Grebien has learned the hard way about the bill of rights, legislation bill passed in the early 1970s that is highly protective of police officers. The city has been in a years-long bill of rights battle with Patrolman Nicholas Laprade, who was accused of exposing himself to two women while off-duty.

Grebien: ``It really restricts me from commenting, because I have a public comment clause in the bill of rights, that part of it is totally against my grain. I want the people to know we’re dealing with, if there are issues, that we’re dealing with them in a transparent way. So the bill of rights really prohibits that and makes it very challenging.’’

It doesn’t look like taxpayers are going to be getting answers any time soon. Moreau has remained on the job with no discipline since our story ran December 4th.

Moreau: ``I haven’t been on the golf course during my work day.’’

Hummel: ``You sure about that?’’

Moreau: ``Yes I am.’’

In our story Moreau denied he had played golf on city time and dodged our question about spending time at his parents’ house.

A subsequent records request by The Hummel Report shows Moreau is the second-highest paid officer in the department, at more than $118,000 last year. That included $20,000 of overtime, and specifically $13,500 of something called workload overtime.

Hummel: ``Have you been able to pinpoint what this workload overtime is?’’

Grebien: ``What happens and this is the contract.  As wrong as this sounds, and there’s a lousy perception that goes with  this, the contract has hours from morning until 4 or 4:30 rather. Anything above and beyond that any of the majors come back for, they’re treated, because they are part of the union they are part of the contract, so if the major comes back in this particular case to check on his second-shift patrols, that’s an overtime. If he comes back to do some paperwork, that’s overtime.’’

Hummel: ``But it’s built in, every single week. It’s not that…and so who’s keeping account to say okay he did come in the door to do that?’’

Grebien: ``That is going to the chief and the chief has some of that documented and it should be all of it.’’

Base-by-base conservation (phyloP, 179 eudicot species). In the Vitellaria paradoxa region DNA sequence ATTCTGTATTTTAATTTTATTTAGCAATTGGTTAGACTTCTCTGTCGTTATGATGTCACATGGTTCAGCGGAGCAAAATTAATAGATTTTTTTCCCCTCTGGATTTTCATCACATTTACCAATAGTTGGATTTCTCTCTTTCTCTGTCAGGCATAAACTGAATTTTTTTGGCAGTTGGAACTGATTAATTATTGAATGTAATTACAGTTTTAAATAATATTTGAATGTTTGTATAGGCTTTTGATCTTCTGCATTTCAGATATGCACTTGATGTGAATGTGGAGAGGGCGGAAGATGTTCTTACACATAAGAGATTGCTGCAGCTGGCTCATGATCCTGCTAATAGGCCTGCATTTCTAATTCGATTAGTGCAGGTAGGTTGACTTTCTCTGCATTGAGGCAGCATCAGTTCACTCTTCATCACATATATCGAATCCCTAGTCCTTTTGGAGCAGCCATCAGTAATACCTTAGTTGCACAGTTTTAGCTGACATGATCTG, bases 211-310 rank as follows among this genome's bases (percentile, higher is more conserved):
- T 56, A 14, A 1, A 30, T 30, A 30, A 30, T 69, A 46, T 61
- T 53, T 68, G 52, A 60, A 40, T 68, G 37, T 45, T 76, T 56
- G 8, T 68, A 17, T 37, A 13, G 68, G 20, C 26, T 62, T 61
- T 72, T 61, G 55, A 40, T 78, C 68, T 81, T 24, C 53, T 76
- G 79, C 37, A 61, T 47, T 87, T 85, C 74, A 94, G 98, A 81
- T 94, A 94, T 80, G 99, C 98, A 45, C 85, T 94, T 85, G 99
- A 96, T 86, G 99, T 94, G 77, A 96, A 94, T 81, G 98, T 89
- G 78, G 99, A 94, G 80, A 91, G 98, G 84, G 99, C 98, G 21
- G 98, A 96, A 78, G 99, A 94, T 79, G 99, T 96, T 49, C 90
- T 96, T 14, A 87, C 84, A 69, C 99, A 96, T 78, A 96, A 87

Hummel: ``The chief can look you in the eye and say I absolutely believe that he worked all $21,000 of overtime last year?”’

Grebien: ``He has looked the public safety director and myself in the eye, saying yes.’’

Grebien said the chief’s job is safe for now.

Hummel: ``So all of those people who have been emailing me and saying you know this is just going to get swept under the run and we’re never going to hear anything again. What do you say to them?’’

Grebien: ``I say I can tell you that’s not the case and there are things we have to do internally to put controls in. But, you know what? They’re technically right, not that it’s getting swept under - we can never talk about it.’’

Hummel ``What do you say to the men and women who are out there every day, working really hard in the trenches and who are very demoralized by this whole case and how it’s gone down? What do you say to them?’’

Grebien: ``I’ve had some of these private conversations with them. I asked them to be patient and to really look at our past practices. None of us are perfect, there are challenges.’’

The mayor says the city is hiring a consultant and plans to implement new technology this spring that will better track employees coming and going.

One thing has not changed:

Hummel: ``The bottom line is, since our story ran, Major Moreau hasn’t skipped a beat.’’

Grebien: ``Right, right, right.’’

In Pawtucket, Jim Hummel for The Hummel Report.